Anca Martin shares three things she learned from being a bench-warmer.
Can God use sports to help moms raise Godly warrior? In this guest post from Helen Logan, she reflects on how sports were used by God to shape her three sons.
The follow is a guest post by Pastor Jeremy Haskins I love the color orange. But, let me be clear, not just any tint of orange, Tennessee Orange ( PMS 151, CMYK: 0/50/100/0, HEX: #f77f00). I’m well aware that to most outside of the state of Tennessee this color is horrific. But this unique color, symbolic of fall in East Tennessee, is a glorious sight to me. It’s the color of my beloved Vols! The Sugar Bowl of 1986 sealed my love for the Big Orange. When the underdog Volunteers toppled the Miami Hurricanes under Coach Johnny Majors, I was hooked. As a kid, I mimicked Carl Pickens, Reggie Cobb, and Chuck Webb in my backyard. I worried like everyone else about who would replace Andy Kelly and then Heath Shuler. Thankfully, the greatest QB ever, #16, donned the orange and white. Each year, I joke with my wife about getting me a blue tick hound for Christmas –kinda joke. There is nothing like hearing the words, “It’s Football Time in Tennessee!” There is nothing like seeing the Vols run through the ‘T’ as “Rocky Top” blares. There is nothing like hearing over 102,000 crazy fans scream at the top of their lungs on 3rd and short. And every time the Vols score a touchdown, I still hear John Ward declare, “Give. Him. Six!”.
Why You Need to Say More than Six Words to Your Kids About Sports: A Friendly Response to Brad M. Griffin
Brad M. Griffin from the Fuller Youth Institute recently posted an article, “The Only Six Words Parents Need to Say to Their Kids About Sports—Or Any Performance.” I am sympathetic with some aspects of the article. He is rightly concerned that too many parents simply obsess on their child’s performance in sports. He writes, “All kinds of parental anxiety and dysfunction plays out on the sidelines and in the bleachers, and you only need to walk to your local park to catch a glimpse for yourself.” Anybody involved in youth sports has seen the people Griffin is describing and perhaps we’ve even seen that type of person in the mirror. My problem with his article is that his response to the problem he describes is woefully inadequate. Griffin suggests based on psychological research that the three healthiest statements moms and dads can make as their kids compete in sports are: Before the competition: Have fun. Play hard. I love you. After the competition: Did you have fun? I am proud of you. I love you. While all of those statements can certainly be helpful they are far from adequate in utilizing a child participation in sports as a tool for cultivating Christian discipleship and cruciform worldview. The Bible is far from silent on sports and athletic competition (Gen 30:8, 32:24, Psalm 19:3-6, 2 Sam 2:14, 1 Cor 9:24-27, Phil 3:13-14, Gal 2:2, Eph 6:12, Heb 12:1-4). The Apostle Paul consistently uses the language of athletic competition for talking about the demands and discipline of the Christian life.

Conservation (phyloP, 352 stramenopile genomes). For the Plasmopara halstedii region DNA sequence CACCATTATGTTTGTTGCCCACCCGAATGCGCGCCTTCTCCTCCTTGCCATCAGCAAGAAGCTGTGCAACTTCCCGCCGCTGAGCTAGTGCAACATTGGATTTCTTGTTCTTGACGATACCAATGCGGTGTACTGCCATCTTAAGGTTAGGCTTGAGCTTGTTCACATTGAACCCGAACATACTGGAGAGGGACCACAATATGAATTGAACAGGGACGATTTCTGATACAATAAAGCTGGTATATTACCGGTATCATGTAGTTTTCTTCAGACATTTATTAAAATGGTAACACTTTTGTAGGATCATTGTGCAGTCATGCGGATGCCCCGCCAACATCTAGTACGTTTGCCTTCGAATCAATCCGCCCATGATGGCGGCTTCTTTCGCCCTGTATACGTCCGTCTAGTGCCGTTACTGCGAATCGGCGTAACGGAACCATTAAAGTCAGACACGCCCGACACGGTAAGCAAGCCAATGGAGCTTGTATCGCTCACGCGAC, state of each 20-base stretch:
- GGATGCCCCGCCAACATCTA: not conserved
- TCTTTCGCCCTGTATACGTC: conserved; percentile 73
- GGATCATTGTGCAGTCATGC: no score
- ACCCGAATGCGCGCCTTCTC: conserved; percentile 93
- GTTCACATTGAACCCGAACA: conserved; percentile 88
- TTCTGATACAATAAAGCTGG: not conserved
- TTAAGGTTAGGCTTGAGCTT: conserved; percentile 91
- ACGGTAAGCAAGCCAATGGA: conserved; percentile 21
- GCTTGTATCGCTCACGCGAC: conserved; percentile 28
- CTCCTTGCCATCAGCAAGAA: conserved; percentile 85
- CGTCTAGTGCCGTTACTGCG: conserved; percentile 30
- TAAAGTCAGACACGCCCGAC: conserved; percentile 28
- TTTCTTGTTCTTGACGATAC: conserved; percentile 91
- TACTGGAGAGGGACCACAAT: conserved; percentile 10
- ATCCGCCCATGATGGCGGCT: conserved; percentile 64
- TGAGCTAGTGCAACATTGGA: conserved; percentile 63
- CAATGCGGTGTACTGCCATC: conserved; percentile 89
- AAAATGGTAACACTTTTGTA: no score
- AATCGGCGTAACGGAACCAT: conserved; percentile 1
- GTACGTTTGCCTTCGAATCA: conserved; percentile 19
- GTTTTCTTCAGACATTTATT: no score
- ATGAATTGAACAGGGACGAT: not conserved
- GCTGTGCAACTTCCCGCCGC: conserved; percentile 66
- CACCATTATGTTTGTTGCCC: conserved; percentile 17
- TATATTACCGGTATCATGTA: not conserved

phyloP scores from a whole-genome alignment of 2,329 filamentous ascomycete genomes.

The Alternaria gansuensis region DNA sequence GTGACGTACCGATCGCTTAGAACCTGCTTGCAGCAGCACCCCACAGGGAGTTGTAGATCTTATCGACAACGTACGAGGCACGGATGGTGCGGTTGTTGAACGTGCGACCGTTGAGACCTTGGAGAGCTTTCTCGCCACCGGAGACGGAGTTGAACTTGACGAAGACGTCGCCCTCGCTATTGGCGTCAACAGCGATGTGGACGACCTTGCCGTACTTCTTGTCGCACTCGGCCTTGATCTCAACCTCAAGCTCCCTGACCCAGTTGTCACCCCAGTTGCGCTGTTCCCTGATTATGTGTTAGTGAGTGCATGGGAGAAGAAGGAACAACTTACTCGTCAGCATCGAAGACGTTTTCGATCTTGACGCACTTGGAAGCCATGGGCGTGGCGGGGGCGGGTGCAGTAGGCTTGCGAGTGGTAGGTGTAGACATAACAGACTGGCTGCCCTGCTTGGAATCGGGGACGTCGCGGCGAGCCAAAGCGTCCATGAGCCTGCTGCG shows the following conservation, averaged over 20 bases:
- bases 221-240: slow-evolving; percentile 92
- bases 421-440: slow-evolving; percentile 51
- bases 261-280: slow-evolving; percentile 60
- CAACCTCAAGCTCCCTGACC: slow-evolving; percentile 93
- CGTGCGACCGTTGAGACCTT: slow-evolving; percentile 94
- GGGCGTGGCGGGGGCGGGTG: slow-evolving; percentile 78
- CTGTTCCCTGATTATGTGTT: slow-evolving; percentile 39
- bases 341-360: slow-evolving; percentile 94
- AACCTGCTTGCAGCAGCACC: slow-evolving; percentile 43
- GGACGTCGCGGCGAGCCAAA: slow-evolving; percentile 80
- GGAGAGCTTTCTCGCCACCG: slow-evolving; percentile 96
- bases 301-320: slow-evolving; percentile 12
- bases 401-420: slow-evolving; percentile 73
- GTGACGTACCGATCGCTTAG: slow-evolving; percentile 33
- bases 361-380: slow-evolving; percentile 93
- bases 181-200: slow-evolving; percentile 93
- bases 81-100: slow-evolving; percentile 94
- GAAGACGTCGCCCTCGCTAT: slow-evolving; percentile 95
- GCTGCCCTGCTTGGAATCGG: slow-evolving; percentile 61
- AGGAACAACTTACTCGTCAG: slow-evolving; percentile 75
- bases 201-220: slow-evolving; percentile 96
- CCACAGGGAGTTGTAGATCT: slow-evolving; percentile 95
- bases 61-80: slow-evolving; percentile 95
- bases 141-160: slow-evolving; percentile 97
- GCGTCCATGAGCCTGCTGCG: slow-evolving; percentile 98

When I hear someone say, “War Eagle,” or see someone wearing Auburn sports gear I almost reflexively feel obligated to respond, “Roll Tide!” In fact, it seems like a duty, a moral responsibility even. Years ago, Bill Clinton’s campaign guru and LSU alum, James Carville was asked by the Wall Street Journal to explain the fanatical devotion of legions of fans who never took a step inside a classroom at the schools they follow. He quipped, “Half the people in that stadium can’t spell LSU. It doesn’t matter. They identify with it. It’s culturally such a big deal.” As a son of Alabama, the heart of Dixie, and the buckle of the SEC football belt, I would suggest this is one of those rare occasions when James Carville was understated. To call football in the South culturally a big deal is akin to saying the Grand Canyon is a big hole.
At some point in recent years it became fashionable among Christians to not keep score at children’s sporting events. It is sometimes treated as the proper Christian approach and attitude toward sports. Of course, the all too common, win at all costs, cultural sports idolatry is patently unbiblical and must be rejected among Christians. But there is some solid ground somewhere between the dad who sits idly by as his son chases butterflies rather than the baseballs in the outfield and the dad who screams at his child between every pitch as if it is the seventh game of the World Series. The Bible is far from silent on sports and athletic competition (Genesis 30:8, 32:24, Psalm 19:3-6, 2 Samuel 2:14, 1 Corinthians 9:24-27, Philippians 3:13-14, Galatians 2:2, Ephesians 6:12, Hebrews 12:1-4). In fact, the Apostle Paul uses the language of sports as one of his three primary metaphors (together with warfare and agriculture) for talking about the Christian life (see 2 Timothy 2:4-7 for all three). All three are physically demanding and require self-control and self-restraint for success.